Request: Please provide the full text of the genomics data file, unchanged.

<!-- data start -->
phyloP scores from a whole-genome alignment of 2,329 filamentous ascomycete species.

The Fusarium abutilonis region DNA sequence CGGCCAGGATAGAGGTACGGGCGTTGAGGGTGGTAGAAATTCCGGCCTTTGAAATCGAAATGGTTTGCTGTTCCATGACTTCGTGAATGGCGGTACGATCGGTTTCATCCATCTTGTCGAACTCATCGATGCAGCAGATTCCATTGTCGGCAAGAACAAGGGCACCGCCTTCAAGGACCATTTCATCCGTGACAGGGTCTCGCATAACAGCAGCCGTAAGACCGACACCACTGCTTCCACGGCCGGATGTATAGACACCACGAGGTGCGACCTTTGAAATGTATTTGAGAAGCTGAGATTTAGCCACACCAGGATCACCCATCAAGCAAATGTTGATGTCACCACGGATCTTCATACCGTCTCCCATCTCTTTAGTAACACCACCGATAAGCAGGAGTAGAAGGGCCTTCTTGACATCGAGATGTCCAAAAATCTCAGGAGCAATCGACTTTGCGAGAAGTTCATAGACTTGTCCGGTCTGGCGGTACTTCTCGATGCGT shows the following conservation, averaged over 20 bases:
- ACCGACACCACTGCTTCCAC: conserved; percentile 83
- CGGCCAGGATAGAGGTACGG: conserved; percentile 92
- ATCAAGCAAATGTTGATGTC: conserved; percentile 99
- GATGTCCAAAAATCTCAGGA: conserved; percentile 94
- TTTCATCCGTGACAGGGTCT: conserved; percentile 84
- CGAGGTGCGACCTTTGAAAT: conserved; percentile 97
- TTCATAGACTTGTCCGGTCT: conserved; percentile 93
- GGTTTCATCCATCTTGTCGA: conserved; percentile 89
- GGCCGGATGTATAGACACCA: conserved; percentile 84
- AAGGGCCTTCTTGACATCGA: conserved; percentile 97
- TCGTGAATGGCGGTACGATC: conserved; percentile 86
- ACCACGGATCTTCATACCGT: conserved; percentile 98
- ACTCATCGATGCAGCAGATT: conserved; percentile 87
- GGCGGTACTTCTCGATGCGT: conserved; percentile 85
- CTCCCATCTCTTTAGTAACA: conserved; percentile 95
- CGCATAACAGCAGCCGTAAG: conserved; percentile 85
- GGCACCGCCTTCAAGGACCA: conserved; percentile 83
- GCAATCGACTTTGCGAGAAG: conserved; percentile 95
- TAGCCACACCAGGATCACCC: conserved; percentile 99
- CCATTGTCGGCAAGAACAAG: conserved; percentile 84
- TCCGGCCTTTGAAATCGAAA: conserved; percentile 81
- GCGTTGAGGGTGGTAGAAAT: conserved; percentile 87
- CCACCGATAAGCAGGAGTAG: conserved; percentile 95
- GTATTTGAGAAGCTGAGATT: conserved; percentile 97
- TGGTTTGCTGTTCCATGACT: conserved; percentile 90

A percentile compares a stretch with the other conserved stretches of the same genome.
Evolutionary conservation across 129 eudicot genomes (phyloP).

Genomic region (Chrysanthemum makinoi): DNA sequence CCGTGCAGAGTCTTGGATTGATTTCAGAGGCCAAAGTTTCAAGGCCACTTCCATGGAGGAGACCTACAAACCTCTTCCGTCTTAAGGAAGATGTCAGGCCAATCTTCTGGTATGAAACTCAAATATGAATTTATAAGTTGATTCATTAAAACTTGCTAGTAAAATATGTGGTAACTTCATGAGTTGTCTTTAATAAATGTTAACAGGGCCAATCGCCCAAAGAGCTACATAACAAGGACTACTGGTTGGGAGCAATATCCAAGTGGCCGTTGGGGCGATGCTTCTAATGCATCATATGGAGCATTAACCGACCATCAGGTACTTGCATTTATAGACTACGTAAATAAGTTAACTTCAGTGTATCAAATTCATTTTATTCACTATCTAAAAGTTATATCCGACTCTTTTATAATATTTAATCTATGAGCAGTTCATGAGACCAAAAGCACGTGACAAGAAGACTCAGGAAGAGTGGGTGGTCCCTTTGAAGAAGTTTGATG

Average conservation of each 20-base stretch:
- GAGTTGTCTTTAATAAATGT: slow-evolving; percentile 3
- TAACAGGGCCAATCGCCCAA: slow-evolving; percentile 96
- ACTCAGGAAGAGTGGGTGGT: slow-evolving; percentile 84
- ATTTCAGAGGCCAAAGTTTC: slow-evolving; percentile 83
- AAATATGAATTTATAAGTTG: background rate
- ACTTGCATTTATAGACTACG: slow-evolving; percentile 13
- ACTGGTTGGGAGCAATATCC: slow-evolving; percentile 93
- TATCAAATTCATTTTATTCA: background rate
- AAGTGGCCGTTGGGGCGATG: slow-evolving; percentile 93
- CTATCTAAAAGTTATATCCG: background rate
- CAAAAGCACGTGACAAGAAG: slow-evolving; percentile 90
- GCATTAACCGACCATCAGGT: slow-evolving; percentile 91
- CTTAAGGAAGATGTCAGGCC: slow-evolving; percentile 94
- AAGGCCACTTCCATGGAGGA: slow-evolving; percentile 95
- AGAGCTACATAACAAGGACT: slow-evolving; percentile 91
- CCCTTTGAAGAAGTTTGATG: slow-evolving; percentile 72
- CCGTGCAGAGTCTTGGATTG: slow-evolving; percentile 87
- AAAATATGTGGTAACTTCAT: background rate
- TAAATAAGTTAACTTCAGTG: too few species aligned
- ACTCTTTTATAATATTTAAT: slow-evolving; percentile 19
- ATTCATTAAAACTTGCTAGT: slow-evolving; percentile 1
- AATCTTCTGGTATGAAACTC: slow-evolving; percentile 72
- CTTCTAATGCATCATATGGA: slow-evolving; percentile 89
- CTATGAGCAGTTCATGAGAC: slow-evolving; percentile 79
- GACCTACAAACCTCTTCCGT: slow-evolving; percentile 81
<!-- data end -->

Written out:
phyloP scores from a whole-genome alignment of 2,329 filamentous ascomycete species.

The Fusarium abutilonis region DNA sequence CGGCCAGGATAGAGGTACGGGCGTTGAGGGTGGTAGAAATTCCGGCCTTTGAAATCGAAATGGTTTGCTGTTCCATGACTTCGTGAATGGCGGTACGATCGGTTTCATCCATCTTGTCGAACTCATCGATGCAGCAGATTCCATTGTCGGCAAGAACAAGGGCACCGCCTTCAAGGACCATTTCATCCGTGACAGGGTCTCGCATAACAGCAGCCGTAAGACCGACACCACTGCTTCCACGGCCGGATGTATAGACACCACGAGGTGCGACCTTTGAAATGTATTTGAGAAGCTGAGATTTAGCCACACCAGGATCACCCATCAAGCAAATGTTGATGTCACCACGGATCTTCATACCGTCTCCCATCTCTTTAGTAACACCACCGATAAGCAGGAGTAGAAGGGCCTTCTTGACATCGAGATGTCCAAAAATCTCAGGAGCAATCGACTTTGCGAGAAGTTCATAGACTTGTCCGGTCTGGCGGTACTTCTCGATGCGT shows the following conservation, averaged over 20 bases:
- ACCGACACCACTGCTTCCAC: conserved; percentile 83
- CGGCCAGGATAGAGGTACGG: conserved; percentile 92
- ATCAAGCAAATGTTGATGTC: conserved; percentile 99
- GATGTCCAAAAATCTCAGGA: conserved; percentile 94
- TTTCATCCGTGACAGGGTCT: conserved; percentile 84
- CGAGGTGCGACCTTTGAAAT: conserved; percentile 97
- TTCATAGACTTGTCCGGTCT: conserved; percentile 93
- GGTTTCATCCATCTTGTCGA: conserved; percentile 89
- GGCCGGATGTATAGACACCA: conserved; percentile 84
- AAGGGCCTTCTTGACATCGA: conserved; percentile 97
- TCGTGAATGGCGGTACGATC: conserved; percentile 86
- ACCACGGATCTTCATACCGT: conserved; percentile 98
- ACTCATCGATGCAGCAGATT: conserved; percentile 87
- GGCGGTACTTCTCGATGCGT: conserved; percentile 85
- CTCCCATCTCTTTAGTAACA: conserved; percentile 95
- CGCATAACAGCAGCCGTAAG: conserved; percentile 85
- GGCACCGCCTTCAAGGACCA: conserved; percentile 83
- GCAATCGACTTTGCGAGAAG: conserved; percentile 95
- TAGCCACACCAGGATCACCC: conserved; percentile 99
- CCATTGTCGGCAAGAACAAG: conserved; percentile 84
- TCCGGCCTTTGAAATCGAAA: conserved; percentile 81
- GCGTTGAGGGTGGTAGAAAT: conserved; percentile 87
- CCACCGATAAGCAGGAGTAG: conserved; percentile 95
- GTATTTGAGAAGCTGAGATT: conserved; percentile 97
- TGGTTTGCTGTTCCATGACT: conserved; percentile 90

A percentile compares a stretch with the other conserved stretches of the same genome.
Evolutionary conservation across 129 eudicot genomes (phyloP).

Genomic region (Chrysanthemum makinoi): DNA sequence CCGTGCAGAGTCTTGGATTGATTTCAGAGGCCAAAGTTTCAAGGCCACTTCCATGGAGGAGACCTACAAACCTCTTCCGTCTTAAGGAAGATGTCAGGCCAATCTTCTGGTATGAAACTCAAATATGAATTTATAAGTTGATTCATTAAAACTTGCTAGTAAAATATGTGGTAACTTCATGAGTTGTCTTTAATAAATGTTAACAGGGCCAATCGCCCAAAGAGCTACATAACAAGGACTACTGGTTGGGAGCAATATCCAAGTGGCCGTTGGGGCGATGCTTCTAATGCATCATATGGAGCATTAACCGACCATCAGGTACTTGCATTTATAGACTACGTAAATAAGTTAACTTCAGTGTATCAAATTCATTTTATTCACTATCTAAAAGTTATATCCGACTCTTTTATAATATTTAATCTATGAGCAGTTCATGAGACCAAAAGCACGTGACAAGAAGACTCAGGAAGAGTGGGTGGTCCCTTTGAAGAAGTTTGATG

Average conservation of each 20-base stretch:
- GAGTTGTCTTTAATAAATGT: slow-evolving; percentile 3
- TAACAGGGCCAATCGCCCAA: slow-evolving; percentile 96
- ACTCAGGAAGAGTGGGTGGT: slow-evolving; percentile 84
- ATTTCAGAGGCCAAAGTTTC: slow-evolving; percentile 83
- AAATATGAATTTATAAGTTG: background rate
- ACTTGCATTTATAGACTACG: slow-evolving; percentile 13
- ACTGGTTGGGAGCAATATCC: slow-evolving; percentile 93
- TATCAAATTCATTTTATTCA: background rate
- AAGTGGCCGTTGGGGCGATG: slow-evolving; percentile 93
- CTATCTAAAAGTTATATCCG: background rate
- CAAAAGCACGTGACAAGAAG: slow-evolving; percentile 90
- GCATTAACCGACCATCAGGT: slow-evolving; percentile 91
- CTTAAGGAAGATGTCAGGCC: slow-evolving; percentile 94
- AAGGCCACTTCCATGGAGGA: slow-evolving; percentile 95
- AGAGCTACATAACAAGGACT: slow-evolving; percentile 91
- CCCTTTGAAGAAGTTTGATG: slow-evolving; percentile 72
- CCGTGCAGAGTCTTGGATTG: slow-evolving; percentile 87
- AAAATATGTGGTAACTTCAT: background rate
- TAAATAAGTTAACTTCAGTG: too few species aligned
- ACTCTTTTATAATATTTAAT: slow-evolving; percentile 19
- ATTCATTAAAACTTGCTAGT: slow-evolving; percentile 1
- AATCTTCTGGTATGAAACTC: slow-evolving; percentile 72
- CTTCTAATGCATCATATGGA: slow-evolving; percentile 89
- CTATGAGCAGTTCATGAGAC: slow-evolving; percentile 79
- GACCTACAAACCTCTTCCGT: slow-evolving; percentile 81